South Australia is the fourth Australian state - and the second this year - to legalise Voluntary Assisted Dying.
After 25 years and 17 attempts, South Australia's parliament has taken the final step to pass the voluntary assisted dying bill into law.
Both houses of parliament have ratified the Voluntary Assisted Dying Bill 2020 and its amendments. The Bill now heads to the Governor for royal assent.
Eligible terminally ill South Australians who wish to access medical assistance to die will be able to do so likely in 2022, after an 18-month implementation period (which is yet to be confirmed).
The law allows adults who are diagnosed with a terminal illness that will end their life within six months, or a year for neurological disorders, and who are sufffering in a way that is intolerable to them, to seek medical assistance to hasten their death. Two independent doctors must assess the mental competency of applicants and that they are acting free from duress.
South Australia now joins Victoria, Western Australia and Tasmania in passing assisted dying laws.
We applaud every individual who made this momentous achievement possible
So many people played a role in securing this historic win for compassion. These include: Kyam Maher MLC, who wrote and introduced this private member's bill to the Upper House.
Susan Close MP, whose joint sponsorship and stewardship was instrumental in the bill's success in the Lower House.
Voluntary Assisted Dying SA (VADSA), expertly led by Frances Coombe, Anne Bunning, Lainie Anderson and Justine Firth, and flanked by a dedicated membership.
Indefatigable local advocates including Angie Miller, Ceara Rickard, Jacqui Possingham, Jan Kemble, Jane Qualmann, Kym Watson, Liz Habermann and Susie Byrne.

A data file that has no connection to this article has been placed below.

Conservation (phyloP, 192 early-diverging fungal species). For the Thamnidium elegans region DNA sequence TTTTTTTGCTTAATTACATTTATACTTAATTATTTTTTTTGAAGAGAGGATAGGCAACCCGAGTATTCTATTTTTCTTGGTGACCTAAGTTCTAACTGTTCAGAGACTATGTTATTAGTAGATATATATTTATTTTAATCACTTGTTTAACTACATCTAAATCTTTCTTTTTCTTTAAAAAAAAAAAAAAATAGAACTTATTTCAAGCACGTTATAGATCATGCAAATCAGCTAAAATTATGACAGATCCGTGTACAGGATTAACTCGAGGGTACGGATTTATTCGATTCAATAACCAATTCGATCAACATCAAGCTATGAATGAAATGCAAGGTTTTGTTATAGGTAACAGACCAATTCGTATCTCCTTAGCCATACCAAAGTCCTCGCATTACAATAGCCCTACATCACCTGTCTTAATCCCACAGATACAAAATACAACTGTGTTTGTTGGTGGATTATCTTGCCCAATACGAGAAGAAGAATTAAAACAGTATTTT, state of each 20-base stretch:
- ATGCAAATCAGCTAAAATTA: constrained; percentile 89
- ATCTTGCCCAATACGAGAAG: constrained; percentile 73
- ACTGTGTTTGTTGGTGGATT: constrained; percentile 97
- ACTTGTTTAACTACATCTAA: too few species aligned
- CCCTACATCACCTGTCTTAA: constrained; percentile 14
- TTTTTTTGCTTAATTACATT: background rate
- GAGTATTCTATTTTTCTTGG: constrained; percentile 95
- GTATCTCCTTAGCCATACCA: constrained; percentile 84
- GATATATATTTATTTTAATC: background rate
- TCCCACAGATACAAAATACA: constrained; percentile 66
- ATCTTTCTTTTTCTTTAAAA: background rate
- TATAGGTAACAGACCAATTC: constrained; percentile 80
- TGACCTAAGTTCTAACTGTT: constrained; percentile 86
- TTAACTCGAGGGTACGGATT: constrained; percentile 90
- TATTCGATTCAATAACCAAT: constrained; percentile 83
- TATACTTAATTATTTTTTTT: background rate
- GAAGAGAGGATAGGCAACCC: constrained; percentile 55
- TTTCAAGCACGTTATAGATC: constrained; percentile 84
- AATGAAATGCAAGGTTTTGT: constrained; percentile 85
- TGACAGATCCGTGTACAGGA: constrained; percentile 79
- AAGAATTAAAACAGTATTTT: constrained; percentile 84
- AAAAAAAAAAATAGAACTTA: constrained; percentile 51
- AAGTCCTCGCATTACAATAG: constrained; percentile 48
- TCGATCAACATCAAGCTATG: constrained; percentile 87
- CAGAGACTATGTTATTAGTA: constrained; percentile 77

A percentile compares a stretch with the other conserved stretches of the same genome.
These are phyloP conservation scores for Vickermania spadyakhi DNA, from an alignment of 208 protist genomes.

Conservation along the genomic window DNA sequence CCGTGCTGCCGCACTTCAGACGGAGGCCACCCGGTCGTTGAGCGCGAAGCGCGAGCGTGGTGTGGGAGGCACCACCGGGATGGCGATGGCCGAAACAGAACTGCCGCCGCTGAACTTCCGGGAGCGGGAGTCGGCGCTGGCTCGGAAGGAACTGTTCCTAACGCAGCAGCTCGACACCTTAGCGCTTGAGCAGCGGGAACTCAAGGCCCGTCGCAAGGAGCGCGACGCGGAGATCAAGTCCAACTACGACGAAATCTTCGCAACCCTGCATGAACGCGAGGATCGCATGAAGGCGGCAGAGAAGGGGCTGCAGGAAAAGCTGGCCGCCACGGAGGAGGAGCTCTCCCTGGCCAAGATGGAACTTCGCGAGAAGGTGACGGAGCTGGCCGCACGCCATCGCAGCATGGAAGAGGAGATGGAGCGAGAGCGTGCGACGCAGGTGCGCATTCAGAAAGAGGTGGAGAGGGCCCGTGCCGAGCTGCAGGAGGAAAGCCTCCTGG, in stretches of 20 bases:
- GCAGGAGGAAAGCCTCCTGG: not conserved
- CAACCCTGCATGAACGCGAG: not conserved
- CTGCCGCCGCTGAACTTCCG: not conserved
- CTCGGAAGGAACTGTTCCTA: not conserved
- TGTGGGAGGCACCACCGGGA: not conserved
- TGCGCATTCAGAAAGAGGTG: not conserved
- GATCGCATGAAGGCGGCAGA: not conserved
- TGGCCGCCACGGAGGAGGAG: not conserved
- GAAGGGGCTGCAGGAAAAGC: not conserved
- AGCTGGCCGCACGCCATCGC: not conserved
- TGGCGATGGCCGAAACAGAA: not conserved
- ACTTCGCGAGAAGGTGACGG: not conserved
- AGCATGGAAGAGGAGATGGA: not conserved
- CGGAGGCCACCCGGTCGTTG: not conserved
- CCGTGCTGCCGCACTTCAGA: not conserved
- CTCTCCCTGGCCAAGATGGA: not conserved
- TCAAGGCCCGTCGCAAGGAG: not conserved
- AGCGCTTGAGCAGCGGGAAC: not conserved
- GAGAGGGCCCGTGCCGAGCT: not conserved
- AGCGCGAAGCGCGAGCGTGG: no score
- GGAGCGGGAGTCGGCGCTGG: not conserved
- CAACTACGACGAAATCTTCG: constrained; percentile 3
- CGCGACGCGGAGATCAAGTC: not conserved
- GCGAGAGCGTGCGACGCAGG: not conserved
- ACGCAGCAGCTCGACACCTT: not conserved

And every advocate, past and present, who bravely shared their stories, contacted MPs and volunteered their precious time.
This historic moment also honours those who are no longer with us, but whose courageous advocacy was instrumental in changing MPs' hearts and minds.
A win for compassion and evidence
Features of the South Australian campaign were the respect shown on all sides of the debate and the reliance on evidence to formulate public policy. Go Gentle Australia's time spent speaking with MPs and our evidence-based resources, including the Better Off Dead podcast and our e-books and submissions, were central to the success.
The SA law is based on Victoria's landmark VAD Act, which has been operating safely for more than two years. it is similar to bills passed in Western Australia and Tasmania and signifies the emergence of an 'Australian model' for assisted dying legislation.
Almost 12 million Australians now live in a state with VAD laws
Go Gentle Australia won't rest until all of us have access to compassionate and humane choice at the end of life.
Queensland will vote on their bill in September with NSW and the Territories to follow.
We thank everyone for their part in this movement. Your tenacity and determination is achieving tangible change for terminally ill people at the end of their lives.
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